Let’s face it… it’s a tough skill to master

Putting their faces in the water can be a tough nut for many children to crack – and it’s something that we see regularly, especially in our beginners swimming lessons. 

While some children jump straight in and are happy to submerge their nose and their mouths, others take a little longer to master this skill. Although either scenario – and everything in between – is totally normal, it is something that we get quite a few questions about. So, it’s something that we wanted to talk a little bit about in this blog.

Why is this such an important swimming skill?

Learning to put their face in the water – and being comfortable doing so – is a really important skill for children to master in their swimming lessons. As well as enabling them to develop their aquatic breathing skills, being able to submerge their mouth and their nose allows children to develop a streamlined – or flat – body position while moving through the water (and this is key when it comes to stroke development and various other swimming skills).

Until they are comfortable moving around the pool with their face in the water, children may find it harder to complete some of the other skills required of them in the earlier stages of their learn to swim journey. This, of course, can be a cause for concern for some parents, who might see other children in their class achieve stage or distance awards, while their swimmer seemingly struggles to tick off any of the skills that they should be working towards.

Don’t panic

It can be hard when you feel that your child isn’t progressing quickly enough in their swimming lessons – and we understand that here at SwimNE (after all, many of us wear parent hats ourselves, so we know what it’s like). Remember that, until they can swim with their face in the water, your child won’t be able to maintain a flat body position – and this may mean that they find it harder to master other skills. It doesn’t mean, though, that they aren’t progressing…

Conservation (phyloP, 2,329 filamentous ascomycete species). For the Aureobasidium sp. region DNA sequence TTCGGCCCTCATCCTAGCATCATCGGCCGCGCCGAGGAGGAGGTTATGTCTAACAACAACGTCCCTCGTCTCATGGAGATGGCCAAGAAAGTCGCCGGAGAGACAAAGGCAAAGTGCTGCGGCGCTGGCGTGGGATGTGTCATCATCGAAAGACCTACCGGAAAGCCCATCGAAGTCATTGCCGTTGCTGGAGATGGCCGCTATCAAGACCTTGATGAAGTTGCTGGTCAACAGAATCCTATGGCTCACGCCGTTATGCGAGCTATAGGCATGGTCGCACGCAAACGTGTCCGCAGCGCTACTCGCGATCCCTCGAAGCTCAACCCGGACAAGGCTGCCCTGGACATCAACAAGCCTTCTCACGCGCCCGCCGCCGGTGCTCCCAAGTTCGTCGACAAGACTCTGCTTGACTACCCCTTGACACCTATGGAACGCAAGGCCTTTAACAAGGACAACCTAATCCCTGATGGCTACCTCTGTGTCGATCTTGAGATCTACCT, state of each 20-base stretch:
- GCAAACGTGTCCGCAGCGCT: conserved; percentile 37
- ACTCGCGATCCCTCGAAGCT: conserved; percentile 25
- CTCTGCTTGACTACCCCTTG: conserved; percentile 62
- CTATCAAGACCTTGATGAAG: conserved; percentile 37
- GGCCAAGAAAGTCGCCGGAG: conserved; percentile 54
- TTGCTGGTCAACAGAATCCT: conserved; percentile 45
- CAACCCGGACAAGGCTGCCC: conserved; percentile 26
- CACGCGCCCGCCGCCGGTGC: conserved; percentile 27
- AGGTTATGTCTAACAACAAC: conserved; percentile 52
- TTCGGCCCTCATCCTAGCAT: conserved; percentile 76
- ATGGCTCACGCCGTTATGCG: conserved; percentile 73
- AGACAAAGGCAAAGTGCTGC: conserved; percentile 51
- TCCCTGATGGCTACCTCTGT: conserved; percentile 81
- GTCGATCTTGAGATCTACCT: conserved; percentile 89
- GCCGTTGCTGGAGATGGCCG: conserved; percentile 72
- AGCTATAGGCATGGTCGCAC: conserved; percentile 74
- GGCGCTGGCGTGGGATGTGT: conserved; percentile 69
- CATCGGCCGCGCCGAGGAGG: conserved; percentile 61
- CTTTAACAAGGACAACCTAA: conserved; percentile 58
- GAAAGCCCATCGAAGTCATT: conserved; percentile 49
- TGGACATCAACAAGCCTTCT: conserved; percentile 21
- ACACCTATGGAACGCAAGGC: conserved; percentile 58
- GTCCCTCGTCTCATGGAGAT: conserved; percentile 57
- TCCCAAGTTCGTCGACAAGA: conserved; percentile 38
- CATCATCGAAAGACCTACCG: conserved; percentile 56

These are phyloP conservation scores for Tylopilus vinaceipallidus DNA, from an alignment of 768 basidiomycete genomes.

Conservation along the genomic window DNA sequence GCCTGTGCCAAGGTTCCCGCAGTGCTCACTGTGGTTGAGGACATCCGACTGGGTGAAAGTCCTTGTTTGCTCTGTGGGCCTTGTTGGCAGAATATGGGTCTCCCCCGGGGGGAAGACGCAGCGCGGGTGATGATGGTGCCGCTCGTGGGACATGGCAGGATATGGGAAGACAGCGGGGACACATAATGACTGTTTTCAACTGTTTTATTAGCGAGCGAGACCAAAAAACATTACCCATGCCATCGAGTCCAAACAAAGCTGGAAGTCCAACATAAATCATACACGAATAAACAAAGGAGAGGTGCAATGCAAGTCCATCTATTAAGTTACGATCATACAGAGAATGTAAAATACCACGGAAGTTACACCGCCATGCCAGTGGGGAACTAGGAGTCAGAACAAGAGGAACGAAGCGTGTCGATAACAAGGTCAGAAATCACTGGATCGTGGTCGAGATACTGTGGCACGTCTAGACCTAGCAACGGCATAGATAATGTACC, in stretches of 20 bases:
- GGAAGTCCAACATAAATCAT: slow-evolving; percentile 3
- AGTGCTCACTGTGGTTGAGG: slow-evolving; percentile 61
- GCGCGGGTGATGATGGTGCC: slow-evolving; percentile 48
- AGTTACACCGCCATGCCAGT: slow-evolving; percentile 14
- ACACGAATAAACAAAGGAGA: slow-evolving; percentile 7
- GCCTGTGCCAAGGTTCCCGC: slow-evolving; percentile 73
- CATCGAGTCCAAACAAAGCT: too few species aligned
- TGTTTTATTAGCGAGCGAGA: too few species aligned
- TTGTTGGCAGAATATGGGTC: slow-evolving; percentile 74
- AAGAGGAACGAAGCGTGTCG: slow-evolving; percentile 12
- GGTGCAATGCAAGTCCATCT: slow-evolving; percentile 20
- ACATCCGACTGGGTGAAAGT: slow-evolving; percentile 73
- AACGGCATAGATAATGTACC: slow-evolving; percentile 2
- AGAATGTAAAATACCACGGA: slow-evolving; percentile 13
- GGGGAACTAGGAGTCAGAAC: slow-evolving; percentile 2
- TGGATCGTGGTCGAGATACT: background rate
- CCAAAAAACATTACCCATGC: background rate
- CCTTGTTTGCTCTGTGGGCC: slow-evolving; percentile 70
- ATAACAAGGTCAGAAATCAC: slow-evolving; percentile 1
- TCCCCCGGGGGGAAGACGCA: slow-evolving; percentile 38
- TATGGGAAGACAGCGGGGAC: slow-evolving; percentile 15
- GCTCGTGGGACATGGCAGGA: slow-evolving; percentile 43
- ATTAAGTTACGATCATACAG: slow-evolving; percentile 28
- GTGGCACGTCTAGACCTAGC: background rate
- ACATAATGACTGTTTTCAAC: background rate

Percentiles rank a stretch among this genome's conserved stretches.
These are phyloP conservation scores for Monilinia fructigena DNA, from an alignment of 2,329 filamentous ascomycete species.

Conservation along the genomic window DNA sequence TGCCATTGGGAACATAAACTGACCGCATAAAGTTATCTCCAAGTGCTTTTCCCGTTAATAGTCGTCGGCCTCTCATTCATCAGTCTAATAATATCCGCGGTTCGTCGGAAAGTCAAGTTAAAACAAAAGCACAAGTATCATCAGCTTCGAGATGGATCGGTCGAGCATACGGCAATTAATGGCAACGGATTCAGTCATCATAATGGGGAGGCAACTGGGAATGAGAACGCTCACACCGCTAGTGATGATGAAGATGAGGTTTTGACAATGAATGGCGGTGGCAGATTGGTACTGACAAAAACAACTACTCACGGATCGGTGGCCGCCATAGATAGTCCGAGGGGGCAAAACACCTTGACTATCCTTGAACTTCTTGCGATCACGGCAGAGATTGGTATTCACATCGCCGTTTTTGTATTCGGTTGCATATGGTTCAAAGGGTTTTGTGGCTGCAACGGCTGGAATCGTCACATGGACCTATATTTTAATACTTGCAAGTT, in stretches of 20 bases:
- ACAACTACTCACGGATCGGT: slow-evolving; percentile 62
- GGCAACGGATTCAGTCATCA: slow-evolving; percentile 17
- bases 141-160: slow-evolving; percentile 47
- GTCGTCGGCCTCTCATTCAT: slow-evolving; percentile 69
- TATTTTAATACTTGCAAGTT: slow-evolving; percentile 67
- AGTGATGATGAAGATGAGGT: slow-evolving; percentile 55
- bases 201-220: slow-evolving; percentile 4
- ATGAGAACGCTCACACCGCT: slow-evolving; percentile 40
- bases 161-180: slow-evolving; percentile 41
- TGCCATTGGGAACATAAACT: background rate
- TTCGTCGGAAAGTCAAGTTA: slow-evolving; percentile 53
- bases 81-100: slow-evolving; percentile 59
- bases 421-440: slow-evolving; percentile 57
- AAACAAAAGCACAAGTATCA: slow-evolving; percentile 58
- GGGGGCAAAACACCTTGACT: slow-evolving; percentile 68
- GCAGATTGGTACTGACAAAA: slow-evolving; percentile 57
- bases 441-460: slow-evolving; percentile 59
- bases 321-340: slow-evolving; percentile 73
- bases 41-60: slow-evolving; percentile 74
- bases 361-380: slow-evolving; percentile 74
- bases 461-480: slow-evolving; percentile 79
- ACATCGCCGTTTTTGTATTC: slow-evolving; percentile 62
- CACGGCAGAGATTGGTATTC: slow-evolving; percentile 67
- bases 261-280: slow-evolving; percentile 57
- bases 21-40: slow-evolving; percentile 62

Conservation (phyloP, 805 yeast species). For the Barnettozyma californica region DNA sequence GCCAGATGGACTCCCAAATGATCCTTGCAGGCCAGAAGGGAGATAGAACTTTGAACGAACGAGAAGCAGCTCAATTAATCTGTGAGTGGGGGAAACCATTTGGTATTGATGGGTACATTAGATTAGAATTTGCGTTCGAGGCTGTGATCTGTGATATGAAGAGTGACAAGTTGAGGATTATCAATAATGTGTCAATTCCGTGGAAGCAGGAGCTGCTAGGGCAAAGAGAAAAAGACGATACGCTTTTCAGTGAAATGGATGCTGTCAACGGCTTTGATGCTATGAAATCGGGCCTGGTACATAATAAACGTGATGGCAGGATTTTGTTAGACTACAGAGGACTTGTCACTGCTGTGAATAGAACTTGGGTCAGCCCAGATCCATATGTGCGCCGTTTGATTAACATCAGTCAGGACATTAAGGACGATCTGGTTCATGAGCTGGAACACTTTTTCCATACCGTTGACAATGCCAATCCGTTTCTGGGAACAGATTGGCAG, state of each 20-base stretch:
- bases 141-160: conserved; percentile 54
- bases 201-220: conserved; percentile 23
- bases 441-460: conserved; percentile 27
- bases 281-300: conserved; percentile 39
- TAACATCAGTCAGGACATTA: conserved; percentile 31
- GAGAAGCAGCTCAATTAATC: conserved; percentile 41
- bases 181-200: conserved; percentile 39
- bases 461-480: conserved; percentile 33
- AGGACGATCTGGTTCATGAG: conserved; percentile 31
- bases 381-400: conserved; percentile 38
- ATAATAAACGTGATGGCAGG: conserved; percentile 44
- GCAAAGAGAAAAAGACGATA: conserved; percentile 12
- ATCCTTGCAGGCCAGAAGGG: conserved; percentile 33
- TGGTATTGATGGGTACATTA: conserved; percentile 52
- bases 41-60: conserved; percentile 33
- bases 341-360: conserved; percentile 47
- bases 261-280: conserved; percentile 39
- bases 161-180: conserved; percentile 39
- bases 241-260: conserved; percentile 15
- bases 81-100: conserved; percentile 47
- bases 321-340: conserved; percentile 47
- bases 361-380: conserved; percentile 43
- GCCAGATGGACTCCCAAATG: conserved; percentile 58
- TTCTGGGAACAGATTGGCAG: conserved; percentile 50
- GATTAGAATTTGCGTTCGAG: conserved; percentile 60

You’ll have heard us – no doubt – say before that when it comes to marking skills as complete, and awarding distance and stage badges, consistency and great technique are what we look for. If we look at the skills that we develop during stage 1 as an example, you can see that many of them require a flat body position – in other words, they rely on your child moving through the pool with their face in the water.

Once your child does master the skill of putting their face in the water – and they will, trust us! – many of these other skills will quickly fall into place. And don’t forget that your swimmer is still developing these skills even when they aren’t fully comfortable putting their face in the pool. Once they do crack this nut, though, all the pieces of jigsaw fall nicely into place, and you’ll notice a real leap in your child’s confidence and ability in the water. It also means that skills such as push & glides, floatation, and more will be able to be completed with the correct technique – and this then helps your child move forwards with a really strong learn to swim foundation behind them (which does wonders further down the line).

Let’s face it

Learning to swim with their face in the water can be – let’s face it –  a tough skill to master for many swimmers. It’s normal, and very common. 

There are, of course, some things that you can do to help your child with this important learn to swim skill:

  1. Invest in a good pair of goggles – goggles can help your child find the confidence to put their face in the water, and can help to overcome any fears that they might have. We always recommend looking for goggles with clear lenses – which make it easier to see while waiting on the side of the pool – and a split strap at the back to help keep them in place. We stock a range of googles, including brands such as Vorgee and AquaSphere, at our PaddlePod venues; you can pick these up ahead of your next lesson.
  2. Practice in the bath – try out those goggles at home. Grab some bath crayons, and write little messages or draw pictures at the bottom of the bath. Get your child to put their face in, and tell you what they can see. Don’t forget those bubbles (aquatic breathing) while you’re doing this.
  3. Take the lead – go swimming together, and let your child see you put your face in the water. Seeing you – or an older sibling – do it will give them the confidence to try it themselves. Don’t forget that our friends at PaddlePod run regular family swim sessions at their venues in Killingworth and Shiremoor – perfect for some family fun time in the pool!
  4. It’s raining, it’s pouring – use a shower head or a watering can to pour water over your child’s head. Allow the water to run freely down their face, and have some fun playing games.
  5. Shower them with praise – as with everything, children thrive on praise, so be sure to give them a huge round of applause, lots of cheers, and thumbs up a-plenty. Do this at home, as well as after their weekly swimming lessons (we’ll do it too, of course!).

We are always here to help

Don’t forget that the SwimNE team are always here to help if you – or your swimmer – have any questions. You can speak to one of our coordinators at your next lesson, or you can get in touch with them at any time via email.